How would we describe the state, behaviour,
and identity for each of these objects


We have looked at rows as objects and we
have seen that objects can be "classified"
into a table, i.e., class.


As programmers, we work with both classes
and objects


Classes and Objects


An object is called an "instance" of a class


The terms
instance
and
object
are
interchangeable


Creating an object from a class is often
called
instantiation


For example, there are many person objects
in this room
--

each person is an instance of
the person class

The Nature of a Class


A class describes the common structure
(attributes/state) and behaviour of its instances


For example,




3.14, 2.71, and 5.5 can be classified as Floats




the following shapes can be classified as Circles


In a 2D drawing package, circles have a
radius, a line thickness, a line colour, and a
fill colour


Each individual circle (instance) drawn by
the user has its own value for each attribute


The programmer writes a Circle class and
the program instantiates a Circle object
every time the user draws a Circle

a snowman made from 9
Circle instances


An attribute is a named property of a class
that describes the range of values that
instances of the property may
hold.(Booch,1999)


An attribute has a type that defines the
type of its instances.


Only the object itself should be able to
change the value of its attributes.


The values of the attributes define the
state of the object

Class Attributes

Operation (Methods)


An operation is the implementation of a service
that can be requested from any object of the class
to affect behavior (Booch, 1999)


An operation in database can be:


Creation (or adding a new one)


Search & read


Write / update


Closing / deletion

Object

something

action

state1

state2

action

attribute1

attribute2

operation/method

attributes: {attribute1,


attribute2}

operations/methods

value

structure

Review

Light

On

Off

Turn on/off

True

False

Turn_on

attributes: {True,


False}

operations/methods:

value

structure

Turn_off

Turn_on/off ( )

Class Diagram


Introduction


Class Icon


Relationships


Constraints




A game to demonstrate the use of class
diagram


Find your partner


Ask your partner to leave temporarily


Look at this picture carefully


You need to identify it from VERY similar
pictures in the next slide




Which one is shown before?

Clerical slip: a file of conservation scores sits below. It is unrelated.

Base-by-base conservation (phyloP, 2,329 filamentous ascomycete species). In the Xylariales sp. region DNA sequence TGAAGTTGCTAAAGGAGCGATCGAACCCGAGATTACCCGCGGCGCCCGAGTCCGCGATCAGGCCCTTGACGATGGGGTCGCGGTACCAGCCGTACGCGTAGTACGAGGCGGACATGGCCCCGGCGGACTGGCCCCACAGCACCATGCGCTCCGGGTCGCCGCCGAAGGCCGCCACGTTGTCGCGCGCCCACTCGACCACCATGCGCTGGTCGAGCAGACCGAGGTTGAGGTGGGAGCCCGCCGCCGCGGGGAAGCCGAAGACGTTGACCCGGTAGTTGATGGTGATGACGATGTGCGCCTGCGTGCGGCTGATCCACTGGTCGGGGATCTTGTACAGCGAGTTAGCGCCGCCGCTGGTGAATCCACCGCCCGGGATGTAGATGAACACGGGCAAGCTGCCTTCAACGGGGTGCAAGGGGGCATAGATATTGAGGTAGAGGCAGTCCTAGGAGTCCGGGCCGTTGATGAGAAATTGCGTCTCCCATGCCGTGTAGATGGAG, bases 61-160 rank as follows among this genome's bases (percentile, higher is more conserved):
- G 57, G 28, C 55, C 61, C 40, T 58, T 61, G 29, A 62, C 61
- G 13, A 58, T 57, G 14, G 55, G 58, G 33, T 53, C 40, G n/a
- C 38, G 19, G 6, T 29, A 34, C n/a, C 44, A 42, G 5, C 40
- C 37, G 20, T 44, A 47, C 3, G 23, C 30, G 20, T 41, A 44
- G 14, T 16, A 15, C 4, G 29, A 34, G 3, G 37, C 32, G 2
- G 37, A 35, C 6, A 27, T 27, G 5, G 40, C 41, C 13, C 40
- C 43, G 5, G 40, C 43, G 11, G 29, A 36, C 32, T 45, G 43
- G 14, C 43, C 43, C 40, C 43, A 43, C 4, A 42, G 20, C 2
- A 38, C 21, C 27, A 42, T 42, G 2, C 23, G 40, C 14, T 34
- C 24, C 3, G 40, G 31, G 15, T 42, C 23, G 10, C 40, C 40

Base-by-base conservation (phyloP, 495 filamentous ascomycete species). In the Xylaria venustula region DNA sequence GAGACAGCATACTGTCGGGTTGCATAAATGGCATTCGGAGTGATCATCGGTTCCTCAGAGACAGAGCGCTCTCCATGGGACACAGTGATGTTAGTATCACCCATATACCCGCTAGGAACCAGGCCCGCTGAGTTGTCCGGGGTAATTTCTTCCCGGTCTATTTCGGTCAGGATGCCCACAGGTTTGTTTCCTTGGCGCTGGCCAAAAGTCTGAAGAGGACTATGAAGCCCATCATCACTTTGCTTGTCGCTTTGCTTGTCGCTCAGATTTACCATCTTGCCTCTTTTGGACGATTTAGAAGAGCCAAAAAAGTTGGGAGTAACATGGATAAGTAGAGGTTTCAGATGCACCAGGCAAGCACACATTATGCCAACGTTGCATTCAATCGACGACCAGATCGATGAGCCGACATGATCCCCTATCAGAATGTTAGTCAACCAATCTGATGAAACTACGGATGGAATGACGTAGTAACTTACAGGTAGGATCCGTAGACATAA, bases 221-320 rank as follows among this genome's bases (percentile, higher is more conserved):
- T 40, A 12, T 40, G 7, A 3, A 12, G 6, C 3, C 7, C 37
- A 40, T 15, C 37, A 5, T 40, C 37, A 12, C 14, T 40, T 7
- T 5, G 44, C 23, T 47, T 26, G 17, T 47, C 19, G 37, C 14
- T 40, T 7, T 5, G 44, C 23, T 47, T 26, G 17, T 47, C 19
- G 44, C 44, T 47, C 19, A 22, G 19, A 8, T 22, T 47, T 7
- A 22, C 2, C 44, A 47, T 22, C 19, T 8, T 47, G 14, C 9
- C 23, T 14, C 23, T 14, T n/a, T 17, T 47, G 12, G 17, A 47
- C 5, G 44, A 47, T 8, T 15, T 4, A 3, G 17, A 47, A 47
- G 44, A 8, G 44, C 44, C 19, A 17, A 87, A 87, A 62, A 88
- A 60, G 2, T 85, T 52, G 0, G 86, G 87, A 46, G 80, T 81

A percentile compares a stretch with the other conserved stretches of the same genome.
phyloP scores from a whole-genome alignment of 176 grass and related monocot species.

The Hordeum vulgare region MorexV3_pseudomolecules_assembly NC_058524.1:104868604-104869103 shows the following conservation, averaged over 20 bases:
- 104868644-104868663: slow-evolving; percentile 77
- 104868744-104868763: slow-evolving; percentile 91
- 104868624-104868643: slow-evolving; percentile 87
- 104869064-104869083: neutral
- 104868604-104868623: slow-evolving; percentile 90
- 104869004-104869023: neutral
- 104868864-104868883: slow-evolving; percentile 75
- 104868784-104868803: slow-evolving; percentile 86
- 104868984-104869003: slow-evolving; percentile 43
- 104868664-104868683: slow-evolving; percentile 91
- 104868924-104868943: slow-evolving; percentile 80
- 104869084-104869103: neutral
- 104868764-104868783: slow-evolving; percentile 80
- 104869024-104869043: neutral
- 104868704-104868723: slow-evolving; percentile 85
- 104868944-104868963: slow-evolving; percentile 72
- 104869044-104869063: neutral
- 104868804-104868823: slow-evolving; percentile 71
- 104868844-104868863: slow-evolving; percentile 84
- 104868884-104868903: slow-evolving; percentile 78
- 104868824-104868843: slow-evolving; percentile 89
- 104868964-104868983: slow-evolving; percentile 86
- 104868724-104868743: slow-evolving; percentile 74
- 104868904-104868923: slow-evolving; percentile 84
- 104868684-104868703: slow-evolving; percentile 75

In the next slide, your partner will see the


Write down something to help your partner
to pick up the same picture correctly.




Quite, your partner’s job to pick up the
selected picture!



Which one?


Introduction


The class diagram is fundamental to object
-
oriented programming


UML’s class diagrams capture the attributes
and operations of each class as well the
relationships (information ownership) that
exist between classes



Class Icon


Class Icon


Hiding Details


Visibility Notation


Attribute Specification


Operation Specification


UML Class Icon


The UML class icon is
a rectangle with three
compartments:


class name


class attributes


class operations


Attributes are specified
in the following form:


object:class name


Circle

radius: float

center_x: int

center_y: int

area()

display()

Hiding Detail

Circle

area()

display()

Circle

radius: float

center_x: int

center_y: int


Circle


You can optionally leave out the attributes,
operations, or both in a class icon:


UML Class Relationships


A class relationship is a connection between
two (or more) classes


The three most important class relationships
are generalizations, associations, and
aggregations


UML provides a graphical representation for
each of the relationships using a different
line type for each relationship



Class Relationships


Generalization


Association


Association Class


Qualified Association


Ternary Association


Aggregation



Generalization


A generalization is a relationship between a general
thing (superclass) and a more
specific

kind of that
thing (subclass)


In the UML, generalization requires that objects of the
subclass may be used anywhere an object of the
superclass appears

Person

Student

Association


An association is a structural relationship that specifies
that objects of one thing are
connected

to objects of
another

Faculty

Student

Association


Associations can be adorned with a
name
.

Faculty

Student

Teaching

Association


Associations can be adorned with the
roles
.

teacher

Faculty

Student